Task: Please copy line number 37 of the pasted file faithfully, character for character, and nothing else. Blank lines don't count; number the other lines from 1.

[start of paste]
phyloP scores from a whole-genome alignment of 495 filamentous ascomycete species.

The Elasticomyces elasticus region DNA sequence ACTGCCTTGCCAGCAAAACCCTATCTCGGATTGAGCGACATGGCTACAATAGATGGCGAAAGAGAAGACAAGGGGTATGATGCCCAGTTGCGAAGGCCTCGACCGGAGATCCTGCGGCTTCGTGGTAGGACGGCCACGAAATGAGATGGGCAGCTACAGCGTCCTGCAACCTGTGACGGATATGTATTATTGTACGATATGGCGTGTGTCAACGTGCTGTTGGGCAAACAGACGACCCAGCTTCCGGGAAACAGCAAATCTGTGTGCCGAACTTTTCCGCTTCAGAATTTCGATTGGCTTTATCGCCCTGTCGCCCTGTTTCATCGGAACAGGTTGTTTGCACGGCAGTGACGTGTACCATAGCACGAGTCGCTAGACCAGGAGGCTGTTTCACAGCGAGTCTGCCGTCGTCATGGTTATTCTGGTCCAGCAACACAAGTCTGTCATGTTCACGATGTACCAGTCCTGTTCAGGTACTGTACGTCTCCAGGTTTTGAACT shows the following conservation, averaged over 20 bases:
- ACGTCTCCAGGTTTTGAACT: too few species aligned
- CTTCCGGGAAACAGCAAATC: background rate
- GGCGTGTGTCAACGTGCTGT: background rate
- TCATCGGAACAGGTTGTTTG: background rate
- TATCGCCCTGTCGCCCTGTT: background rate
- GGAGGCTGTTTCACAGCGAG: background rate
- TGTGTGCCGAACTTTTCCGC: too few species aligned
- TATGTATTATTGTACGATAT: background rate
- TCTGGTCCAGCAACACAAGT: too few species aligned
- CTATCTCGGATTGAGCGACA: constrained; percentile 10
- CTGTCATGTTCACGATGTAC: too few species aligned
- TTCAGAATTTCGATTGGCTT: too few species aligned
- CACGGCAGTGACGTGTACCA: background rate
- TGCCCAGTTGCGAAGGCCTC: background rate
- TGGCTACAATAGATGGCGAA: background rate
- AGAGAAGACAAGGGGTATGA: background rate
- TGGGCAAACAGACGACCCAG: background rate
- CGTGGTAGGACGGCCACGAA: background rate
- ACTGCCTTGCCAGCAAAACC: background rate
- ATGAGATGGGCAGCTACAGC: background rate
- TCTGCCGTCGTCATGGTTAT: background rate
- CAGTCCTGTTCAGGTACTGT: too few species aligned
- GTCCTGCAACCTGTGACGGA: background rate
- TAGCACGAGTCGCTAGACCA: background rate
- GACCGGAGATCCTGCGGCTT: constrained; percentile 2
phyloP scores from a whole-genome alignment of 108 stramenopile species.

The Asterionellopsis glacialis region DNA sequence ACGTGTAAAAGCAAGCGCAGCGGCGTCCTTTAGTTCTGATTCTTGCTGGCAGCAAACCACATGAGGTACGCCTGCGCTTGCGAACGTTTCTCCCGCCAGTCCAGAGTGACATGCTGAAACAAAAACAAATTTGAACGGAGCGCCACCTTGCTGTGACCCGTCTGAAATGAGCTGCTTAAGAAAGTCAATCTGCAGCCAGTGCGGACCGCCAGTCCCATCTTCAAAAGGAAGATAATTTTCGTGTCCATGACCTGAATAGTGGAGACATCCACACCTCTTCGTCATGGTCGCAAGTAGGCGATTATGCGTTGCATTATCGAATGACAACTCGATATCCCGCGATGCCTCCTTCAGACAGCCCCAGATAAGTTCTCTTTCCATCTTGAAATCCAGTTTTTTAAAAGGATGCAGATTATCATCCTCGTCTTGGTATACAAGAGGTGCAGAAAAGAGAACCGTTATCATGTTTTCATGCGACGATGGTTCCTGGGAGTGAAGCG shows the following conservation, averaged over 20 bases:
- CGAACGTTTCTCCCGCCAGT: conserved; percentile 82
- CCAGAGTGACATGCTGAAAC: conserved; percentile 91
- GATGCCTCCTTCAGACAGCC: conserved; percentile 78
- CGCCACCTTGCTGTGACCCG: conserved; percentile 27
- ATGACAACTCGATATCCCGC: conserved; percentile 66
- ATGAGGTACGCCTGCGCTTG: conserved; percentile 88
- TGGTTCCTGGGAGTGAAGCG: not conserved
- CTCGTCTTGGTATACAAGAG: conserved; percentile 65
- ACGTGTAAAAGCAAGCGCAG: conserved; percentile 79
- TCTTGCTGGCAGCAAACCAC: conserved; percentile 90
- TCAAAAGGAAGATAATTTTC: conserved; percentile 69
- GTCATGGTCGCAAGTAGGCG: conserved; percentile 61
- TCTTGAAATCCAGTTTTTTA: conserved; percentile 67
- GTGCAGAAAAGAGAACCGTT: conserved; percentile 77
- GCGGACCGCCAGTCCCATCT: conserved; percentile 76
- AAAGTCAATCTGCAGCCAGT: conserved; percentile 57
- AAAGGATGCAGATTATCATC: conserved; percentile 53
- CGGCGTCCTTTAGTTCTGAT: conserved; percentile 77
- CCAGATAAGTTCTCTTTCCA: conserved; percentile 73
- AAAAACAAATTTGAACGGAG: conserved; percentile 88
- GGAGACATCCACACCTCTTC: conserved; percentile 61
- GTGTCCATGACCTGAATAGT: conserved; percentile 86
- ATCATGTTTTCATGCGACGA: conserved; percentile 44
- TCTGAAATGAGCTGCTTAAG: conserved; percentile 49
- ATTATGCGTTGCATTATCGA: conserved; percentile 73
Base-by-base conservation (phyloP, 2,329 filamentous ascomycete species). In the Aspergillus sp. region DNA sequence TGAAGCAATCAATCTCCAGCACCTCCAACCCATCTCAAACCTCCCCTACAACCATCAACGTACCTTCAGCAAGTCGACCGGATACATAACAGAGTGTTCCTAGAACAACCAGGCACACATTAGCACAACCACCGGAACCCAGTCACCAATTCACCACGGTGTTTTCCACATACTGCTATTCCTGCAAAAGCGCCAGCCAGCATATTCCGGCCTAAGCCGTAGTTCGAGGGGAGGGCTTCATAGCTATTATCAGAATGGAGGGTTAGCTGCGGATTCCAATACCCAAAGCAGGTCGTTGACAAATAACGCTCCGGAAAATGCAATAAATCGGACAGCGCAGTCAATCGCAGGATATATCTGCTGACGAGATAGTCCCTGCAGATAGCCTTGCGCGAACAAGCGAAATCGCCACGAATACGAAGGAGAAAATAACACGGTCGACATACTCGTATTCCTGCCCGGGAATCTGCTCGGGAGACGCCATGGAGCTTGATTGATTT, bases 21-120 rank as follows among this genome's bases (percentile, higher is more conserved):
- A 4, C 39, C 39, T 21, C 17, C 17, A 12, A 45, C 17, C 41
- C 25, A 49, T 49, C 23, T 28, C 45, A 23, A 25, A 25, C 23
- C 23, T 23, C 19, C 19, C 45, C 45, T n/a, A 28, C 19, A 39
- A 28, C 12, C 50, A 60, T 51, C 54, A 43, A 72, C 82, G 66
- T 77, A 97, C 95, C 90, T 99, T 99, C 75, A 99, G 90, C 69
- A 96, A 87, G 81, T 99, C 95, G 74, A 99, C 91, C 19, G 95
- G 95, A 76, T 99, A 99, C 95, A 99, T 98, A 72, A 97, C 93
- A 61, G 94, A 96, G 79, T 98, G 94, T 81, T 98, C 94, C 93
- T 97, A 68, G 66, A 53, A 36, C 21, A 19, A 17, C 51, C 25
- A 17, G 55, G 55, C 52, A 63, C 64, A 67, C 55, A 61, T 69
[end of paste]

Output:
- CTCGTCTTGGTATACAAGAG: conserved; percentile 65